Fusus Allows Police to Monitor Public and Private Camera Feeds Across Cities ⇥ 404media.co
Jon Schuppe and Bracey Harris, reporting for NBC News in December 2020 from Mississippi:
The move made Jackson, which has struggled to keep up with advances in high-tech crime-fighting, one of two dozen places in the country where police agencies inked deals this year with Fusus, a small Georgia company that aims to make it easier for American law enforcement agencies to build networks of public and private security cameras.
The company helps police departments build networks of public and private cameras. The service includes devices — black boxes the size of Wi-Fi routers — that convert video from just about any kind of camera into a format that can be fed, live or recorded, into a police surveillance hub. Fusus contracts with police departments, which typically sell, subsidize or give the devices to private users. Documents obtained through government records requests show Fusus listing packages from $480 to $1,000 a year per device.
Zac Larkham, OpenDemocracy, September 2023:
Fusus has been attempting to expand into the UK, opening an office in London’s Canary Wharf in March this year and hiring former officers from the Met to approach councils and police forces. It has approached Tower Hamlets and Hackney borough councils and the Met, City of London and Merseyside police forces to sell products that integrate CCTV and surveillance networks, according to Freedom of Information requests.
Kensington and Chelsea Council and Merton Council also confirmed they had also been in contact with Fusus when approached by openDemocracy, with Kensington and Chelsea running a 60-day trial starting earlier this month.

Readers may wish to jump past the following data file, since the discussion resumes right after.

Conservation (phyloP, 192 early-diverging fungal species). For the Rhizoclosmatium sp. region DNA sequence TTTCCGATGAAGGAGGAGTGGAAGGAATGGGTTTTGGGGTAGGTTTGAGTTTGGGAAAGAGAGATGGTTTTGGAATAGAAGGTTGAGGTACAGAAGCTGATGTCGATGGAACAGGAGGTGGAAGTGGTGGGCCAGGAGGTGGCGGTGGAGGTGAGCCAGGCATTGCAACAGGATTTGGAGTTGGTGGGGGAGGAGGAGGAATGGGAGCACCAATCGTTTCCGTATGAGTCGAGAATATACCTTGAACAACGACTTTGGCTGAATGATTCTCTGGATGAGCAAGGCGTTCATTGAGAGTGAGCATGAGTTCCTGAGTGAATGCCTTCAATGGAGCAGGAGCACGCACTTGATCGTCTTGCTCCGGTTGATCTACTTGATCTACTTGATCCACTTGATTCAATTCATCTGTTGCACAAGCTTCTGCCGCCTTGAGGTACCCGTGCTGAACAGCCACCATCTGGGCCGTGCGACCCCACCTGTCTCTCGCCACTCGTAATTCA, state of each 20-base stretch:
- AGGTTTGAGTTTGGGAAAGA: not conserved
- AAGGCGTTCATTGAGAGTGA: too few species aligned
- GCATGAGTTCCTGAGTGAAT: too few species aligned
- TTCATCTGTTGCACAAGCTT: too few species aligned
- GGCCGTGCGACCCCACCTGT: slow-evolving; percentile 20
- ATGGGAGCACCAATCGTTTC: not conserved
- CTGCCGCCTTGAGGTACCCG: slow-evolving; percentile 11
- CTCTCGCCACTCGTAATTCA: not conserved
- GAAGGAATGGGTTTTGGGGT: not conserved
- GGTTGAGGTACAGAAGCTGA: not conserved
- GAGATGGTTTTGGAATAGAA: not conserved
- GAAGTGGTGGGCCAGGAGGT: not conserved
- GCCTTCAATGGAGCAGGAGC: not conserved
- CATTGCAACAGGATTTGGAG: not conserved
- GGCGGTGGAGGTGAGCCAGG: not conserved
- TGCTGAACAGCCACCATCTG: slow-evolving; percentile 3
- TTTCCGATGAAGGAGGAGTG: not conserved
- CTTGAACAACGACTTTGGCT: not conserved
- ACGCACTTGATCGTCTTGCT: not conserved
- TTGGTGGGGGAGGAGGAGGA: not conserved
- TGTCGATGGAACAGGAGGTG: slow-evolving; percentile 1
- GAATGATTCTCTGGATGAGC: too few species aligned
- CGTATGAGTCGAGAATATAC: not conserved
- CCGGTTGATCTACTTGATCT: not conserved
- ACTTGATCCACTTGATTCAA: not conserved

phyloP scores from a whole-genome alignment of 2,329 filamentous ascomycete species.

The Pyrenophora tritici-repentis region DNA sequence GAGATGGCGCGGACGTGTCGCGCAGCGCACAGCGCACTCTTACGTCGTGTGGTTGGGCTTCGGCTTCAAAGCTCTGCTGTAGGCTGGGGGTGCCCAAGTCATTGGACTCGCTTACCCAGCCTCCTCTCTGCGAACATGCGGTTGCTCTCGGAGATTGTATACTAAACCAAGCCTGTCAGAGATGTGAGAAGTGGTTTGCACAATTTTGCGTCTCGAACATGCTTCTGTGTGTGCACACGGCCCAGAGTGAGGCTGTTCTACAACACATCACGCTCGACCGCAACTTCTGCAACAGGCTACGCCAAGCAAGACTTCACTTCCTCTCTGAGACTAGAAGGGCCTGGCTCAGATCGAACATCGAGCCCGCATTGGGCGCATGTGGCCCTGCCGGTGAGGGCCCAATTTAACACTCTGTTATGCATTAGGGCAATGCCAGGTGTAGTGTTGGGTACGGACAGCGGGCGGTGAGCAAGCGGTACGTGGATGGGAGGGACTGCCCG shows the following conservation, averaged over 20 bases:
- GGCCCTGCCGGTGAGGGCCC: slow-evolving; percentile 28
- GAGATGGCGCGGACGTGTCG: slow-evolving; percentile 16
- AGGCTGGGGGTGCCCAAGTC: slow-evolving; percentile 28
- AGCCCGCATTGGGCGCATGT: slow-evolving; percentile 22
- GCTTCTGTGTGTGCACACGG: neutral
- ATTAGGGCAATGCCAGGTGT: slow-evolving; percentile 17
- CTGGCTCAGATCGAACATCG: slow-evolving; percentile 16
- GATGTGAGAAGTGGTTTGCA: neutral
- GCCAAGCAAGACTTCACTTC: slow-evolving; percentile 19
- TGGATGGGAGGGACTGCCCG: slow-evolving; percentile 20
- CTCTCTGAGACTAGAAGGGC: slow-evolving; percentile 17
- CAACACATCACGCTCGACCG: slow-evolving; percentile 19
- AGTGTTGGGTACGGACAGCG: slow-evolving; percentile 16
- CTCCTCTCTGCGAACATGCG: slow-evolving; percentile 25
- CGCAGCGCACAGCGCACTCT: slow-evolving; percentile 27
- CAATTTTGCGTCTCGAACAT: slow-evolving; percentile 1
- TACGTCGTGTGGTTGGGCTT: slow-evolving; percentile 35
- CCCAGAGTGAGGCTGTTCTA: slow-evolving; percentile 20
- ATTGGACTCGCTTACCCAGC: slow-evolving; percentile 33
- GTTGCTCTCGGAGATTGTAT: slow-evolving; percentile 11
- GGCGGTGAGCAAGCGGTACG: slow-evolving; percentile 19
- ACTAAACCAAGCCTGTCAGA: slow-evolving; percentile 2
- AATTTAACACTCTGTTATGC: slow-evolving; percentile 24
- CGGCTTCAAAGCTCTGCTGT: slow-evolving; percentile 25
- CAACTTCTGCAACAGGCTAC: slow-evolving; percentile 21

Bobby Hristova, CBC News, October:
Hamilton police was one of over a dozen Canadian police agencies in attendance at the Real Time Crime Center Operations and Tech Integration conference in Mississauga, Ont., in early October, CBC Hamilton has learned.
Some of those in attendance saw a demo of Fusus — a paid service that makes it easier for police to access privately owned security camera footage from residents and businesses.
I linked to a couple of pieces about Real-Time Operations Centres in July.
Joseph Cox, 404 Media, in November:
404 Media has obtained a cache of internal emails, presentations, memos, photos, and more which provide insight into how Fusus teams up with police departments to sell its surveillance technology. All around the country, city councils are debating whether they want to have a system that qualitatively changes what surveillance cameras mean for a town’s residents and public agencies. While many have adopted Fusus, others have pushed back, and refused to have the hardware and software installed in their neighborhoods.
Joseph Cox, 404 Media:
More than a hundred local police departments, sheriff’s offices, and cities have set up an AI-powered camera system, with nearly 200,000 connected cameras belonging to residents and businesses around the country able to provide “direct access” to law enforcement, according to a 404 Media analysis of a set of scraped data.
404 Media has assembled a spreadsheet of Fusus data it obtained. The scale is surprising to me, considering it requires private camera owners to purchase hardware costing at least $350, plus $150 per year, in order to allow Fusus access to their cameras’ feeds. According to this sheet, however, over 187,000 camera feeds are “integrated”.
Initiatives like these are fascinating because they represent a break from falling societal trust in institutions in the U.S., Canada, and the U.K. (PDF); something like this requires significant public buy-in. While people generally are more confident in local institutions — like city governments and police — I would be shocked if many people agreed to provide live camera access directly to their local police service if asked. It should be noted the data published by 404 Media is inherently self-selecting, which means people are wilfully opting in to mass surveillance and paying to participate. This should not be confused with an authoritarian police state in which participation in a system like this would be mandatory. Here, it is not. The obligations of a police state are certainly objectionable, of course, but so is mass surveillance on its own grounds — even when it is purely voluntary.
Given inflated media reports of crime, I have little wonder why this sector has been so successful.